Winsor, who declined to be interviewed for this piece, has faced a fierce backlash from the Police Federation over the fact that he is the first HM Inspector of Constabulary not to have been a serving police officer.

"He hasn't spent a single day in uniform anywhere. We think from a respect perspective that puts him at a major disadvantage," says Steve White.

Two beat officers rest in deckchairs, 1976 Taking a load off while on beat patrol in the heatwave of 1976

Any officer brought in at the rank of inspector, without serving their time as a bobby, would face similar hostility from some officers, according to a 53-year-old former constable from Merseyside, who did not want to be named.

"There would be some resentment," he says, adding that he has seen many "buffoons" promoted just because they are "good at exams". He suggests that officers with academic qualifications can sometimes "rub members of the public up the wrong way".

Other rank-and-file officers say they would have no problem working for business executives with no policing experience, as there is a need for better quality management.

"Somebody who works for Asda or Tesco has probably got about three or four thousand people working under them, which is about the same as a chief superintendent. I don't see the difference," says a 39-year-old constable, who works in a large city on the south coast of England.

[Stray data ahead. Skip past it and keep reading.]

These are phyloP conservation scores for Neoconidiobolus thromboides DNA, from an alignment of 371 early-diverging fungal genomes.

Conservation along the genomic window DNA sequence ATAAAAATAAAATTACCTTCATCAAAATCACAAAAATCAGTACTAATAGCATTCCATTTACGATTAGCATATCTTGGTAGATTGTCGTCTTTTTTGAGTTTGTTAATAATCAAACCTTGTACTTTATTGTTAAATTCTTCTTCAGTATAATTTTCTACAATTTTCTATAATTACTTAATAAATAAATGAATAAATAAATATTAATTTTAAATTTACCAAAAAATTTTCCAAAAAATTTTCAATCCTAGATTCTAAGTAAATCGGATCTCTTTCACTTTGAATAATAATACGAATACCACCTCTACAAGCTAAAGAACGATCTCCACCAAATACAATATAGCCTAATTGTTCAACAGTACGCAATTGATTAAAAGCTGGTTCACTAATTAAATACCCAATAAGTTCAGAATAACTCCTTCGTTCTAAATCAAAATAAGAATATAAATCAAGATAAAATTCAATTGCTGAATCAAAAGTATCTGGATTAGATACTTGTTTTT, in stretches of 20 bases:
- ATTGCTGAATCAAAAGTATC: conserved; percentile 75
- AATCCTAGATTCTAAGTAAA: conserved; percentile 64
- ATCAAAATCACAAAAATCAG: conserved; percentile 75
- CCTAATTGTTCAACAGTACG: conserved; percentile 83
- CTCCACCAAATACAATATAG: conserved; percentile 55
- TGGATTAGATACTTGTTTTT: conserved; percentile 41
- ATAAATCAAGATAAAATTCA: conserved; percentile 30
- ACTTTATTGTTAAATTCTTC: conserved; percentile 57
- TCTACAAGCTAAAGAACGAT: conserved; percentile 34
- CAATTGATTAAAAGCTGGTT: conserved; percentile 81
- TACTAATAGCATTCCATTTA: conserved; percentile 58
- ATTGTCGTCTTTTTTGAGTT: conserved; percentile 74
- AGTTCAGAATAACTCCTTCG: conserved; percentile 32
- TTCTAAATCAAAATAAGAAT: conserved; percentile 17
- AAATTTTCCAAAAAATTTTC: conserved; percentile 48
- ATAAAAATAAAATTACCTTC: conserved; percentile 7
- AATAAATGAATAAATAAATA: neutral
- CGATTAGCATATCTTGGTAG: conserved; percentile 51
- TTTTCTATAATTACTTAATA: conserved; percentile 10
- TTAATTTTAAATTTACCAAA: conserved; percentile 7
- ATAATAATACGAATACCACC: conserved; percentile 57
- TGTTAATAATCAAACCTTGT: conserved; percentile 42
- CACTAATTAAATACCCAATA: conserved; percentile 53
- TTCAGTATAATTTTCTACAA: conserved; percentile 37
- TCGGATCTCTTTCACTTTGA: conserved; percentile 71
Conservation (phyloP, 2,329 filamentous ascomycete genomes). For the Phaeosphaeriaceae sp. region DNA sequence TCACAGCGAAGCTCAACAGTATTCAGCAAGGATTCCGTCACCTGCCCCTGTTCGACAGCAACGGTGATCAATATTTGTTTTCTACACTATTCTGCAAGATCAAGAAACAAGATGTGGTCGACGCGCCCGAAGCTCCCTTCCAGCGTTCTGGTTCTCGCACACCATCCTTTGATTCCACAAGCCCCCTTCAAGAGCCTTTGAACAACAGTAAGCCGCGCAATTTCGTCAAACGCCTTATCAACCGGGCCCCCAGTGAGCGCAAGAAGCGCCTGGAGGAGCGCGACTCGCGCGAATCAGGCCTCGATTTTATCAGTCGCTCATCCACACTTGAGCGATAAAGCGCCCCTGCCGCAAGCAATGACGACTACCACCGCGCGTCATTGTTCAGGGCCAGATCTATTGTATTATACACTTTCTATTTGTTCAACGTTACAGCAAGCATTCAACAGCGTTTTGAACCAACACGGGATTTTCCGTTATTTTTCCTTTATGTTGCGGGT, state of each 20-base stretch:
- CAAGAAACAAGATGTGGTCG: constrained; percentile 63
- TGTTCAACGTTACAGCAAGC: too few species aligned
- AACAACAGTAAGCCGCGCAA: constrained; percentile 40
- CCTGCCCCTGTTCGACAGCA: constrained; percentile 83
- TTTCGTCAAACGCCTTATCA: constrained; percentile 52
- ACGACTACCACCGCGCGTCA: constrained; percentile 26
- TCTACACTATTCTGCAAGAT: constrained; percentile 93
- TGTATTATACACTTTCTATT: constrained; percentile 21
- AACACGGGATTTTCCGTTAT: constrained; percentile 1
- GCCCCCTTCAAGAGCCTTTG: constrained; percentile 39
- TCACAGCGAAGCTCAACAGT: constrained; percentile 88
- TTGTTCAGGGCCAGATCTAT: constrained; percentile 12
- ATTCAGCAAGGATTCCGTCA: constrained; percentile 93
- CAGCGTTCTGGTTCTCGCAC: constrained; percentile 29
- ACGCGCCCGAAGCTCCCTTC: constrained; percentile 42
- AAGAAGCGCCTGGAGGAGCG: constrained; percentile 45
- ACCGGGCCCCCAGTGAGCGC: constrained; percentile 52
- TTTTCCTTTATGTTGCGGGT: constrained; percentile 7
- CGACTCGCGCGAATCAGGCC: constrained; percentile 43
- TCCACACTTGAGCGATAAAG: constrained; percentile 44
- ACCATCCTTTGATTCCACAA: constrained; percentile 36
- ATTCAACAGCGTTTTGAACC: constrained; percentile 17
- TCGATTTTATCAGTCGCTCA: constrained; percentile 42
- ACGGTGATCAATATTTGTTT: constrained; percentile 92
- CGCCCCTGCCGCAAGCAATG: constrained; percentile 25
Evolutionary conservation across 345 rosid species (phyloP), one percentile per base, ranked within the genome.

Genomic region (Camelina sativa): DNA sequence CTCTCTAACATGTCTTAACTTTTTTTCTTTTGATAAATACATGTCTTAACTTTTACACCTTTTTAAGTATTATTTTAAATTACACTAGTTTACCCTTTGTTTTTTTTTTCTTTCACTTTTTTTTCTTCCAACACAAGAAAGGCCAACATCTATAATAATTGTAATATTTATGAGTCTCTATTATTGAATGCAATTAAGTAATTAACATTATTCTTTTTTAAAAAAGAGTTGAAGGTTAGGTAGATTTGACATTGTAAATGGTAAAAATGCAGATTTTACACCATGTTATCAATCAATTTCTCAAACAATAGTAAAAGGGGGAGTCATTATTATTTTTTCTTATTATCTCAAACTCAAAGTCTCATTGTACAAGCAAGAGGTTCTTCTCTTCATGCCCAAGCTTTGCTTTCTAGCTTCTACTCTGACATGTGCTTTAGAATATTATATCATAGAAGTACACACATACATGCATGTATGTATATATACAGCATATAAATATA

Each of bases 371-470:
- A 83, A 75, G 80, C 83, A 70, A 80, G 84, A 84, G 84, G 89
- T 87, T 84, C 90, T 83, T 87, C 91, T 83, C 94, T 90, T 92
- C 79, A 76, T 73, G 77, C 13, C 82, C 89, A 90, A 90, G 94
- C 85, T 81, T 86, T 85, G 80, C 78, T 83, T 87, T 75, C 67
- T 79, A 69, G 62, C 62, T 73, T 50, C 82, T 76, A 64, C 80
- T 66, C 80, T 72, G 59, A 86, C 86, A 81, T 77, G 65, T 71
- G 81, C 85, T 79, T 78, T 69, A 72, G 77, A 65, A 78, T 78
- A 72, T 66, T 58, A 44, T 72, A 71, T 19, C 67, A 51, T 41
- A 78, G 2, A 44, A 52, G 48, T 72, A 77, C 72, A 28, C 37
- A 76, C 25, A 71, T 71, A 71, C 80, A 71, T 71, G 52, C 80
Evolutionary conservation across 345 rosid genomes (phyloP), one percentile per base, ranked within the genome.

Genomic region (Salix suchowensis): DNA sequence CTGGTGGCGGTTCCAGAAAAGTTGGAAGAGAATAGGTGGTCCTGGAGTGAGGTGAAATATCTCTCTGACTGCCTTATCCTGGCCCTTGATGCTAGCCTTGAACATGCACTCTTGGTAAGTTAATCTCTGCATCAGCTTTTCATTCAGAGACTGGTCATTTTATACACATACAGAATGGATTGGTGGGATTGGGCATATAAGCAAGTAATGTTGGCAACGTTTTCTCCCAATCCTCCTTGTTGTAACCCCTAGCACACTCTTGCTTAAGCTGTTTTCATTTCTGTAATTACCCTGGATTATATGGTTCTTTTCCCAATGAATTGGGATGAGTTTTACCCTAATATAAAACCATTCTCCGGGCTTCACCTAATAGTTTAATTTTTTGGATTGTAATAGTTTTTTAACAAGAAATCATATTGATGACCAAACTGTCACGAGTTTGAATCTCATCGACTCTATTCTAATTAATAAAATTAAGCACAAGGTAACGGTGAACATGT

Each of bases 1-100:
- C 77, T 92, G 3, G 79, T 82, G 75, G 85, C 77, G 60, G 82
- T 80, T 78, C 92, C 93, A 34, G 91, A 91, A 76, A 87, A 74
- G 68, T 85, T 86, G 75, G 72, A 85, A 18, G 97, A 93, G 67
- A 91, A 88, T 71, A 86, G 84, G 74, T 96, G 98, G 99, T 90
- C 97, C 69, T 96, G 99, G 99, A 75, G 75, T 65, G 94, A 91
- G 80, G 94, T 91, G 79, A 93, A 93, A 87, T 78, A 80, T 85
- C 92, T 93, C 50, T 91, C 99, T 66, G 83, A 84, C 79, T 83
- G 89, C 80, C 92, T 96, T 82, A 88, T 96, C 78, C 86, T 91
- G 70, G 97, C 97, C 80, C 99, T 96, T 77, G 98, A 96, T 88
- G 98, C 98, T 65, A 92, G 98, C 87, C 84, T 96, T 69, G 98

He admits he would not have got into the police today, as he does not have A-Levels, and says his graduate colleagues find the multiple choice sergeant's exam "laughably easy".

Police Minister Damian Green will unveil plans to "open up the police to a wider pool of talent" at the same time as nurturing internal talent through the College of Policing.

Police officer on night patrol

If Winsor's proposals are accepted in full, it will no doubt spark a furious backlash from the Police Federation, already fuming about the decision to cut the starting salary for officers in England and Wales, who have come straight from school.

There is a suspicion among some rank-and-file officers that Winsor wants to use these reforms to make it easier push through other, even more controversial, changes.

"Breaking down resistance to change in an organisation with a strong internal culture often requires an injection of influence from outsiders. Looking at our current senior police leadership, I sympathise hugely with Winsor's desire to replace them as soon as possible," says Inspector Gadget, a serving police officer who writes an anonymous blog.

"The only thing which worries me is would senior people from elsewhere be any better?"

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  • rate this

    Comment number 574.

    Shame Thomas the Tank Engine wasn't available, probably would have got a lot more sense.

  • rate this

    Comment number 573.

    The idea that any manager can manage anything is banal and short sighted and is used by those at the top seeking to force through changes. Why bring in US managers who are used to policing in a country controlled by the gun? UK policing is by consent of the public. Judging by comments on this blog, that consent may be quickly withdrawn. This Government is a fiasco. Alan Sugar for PM!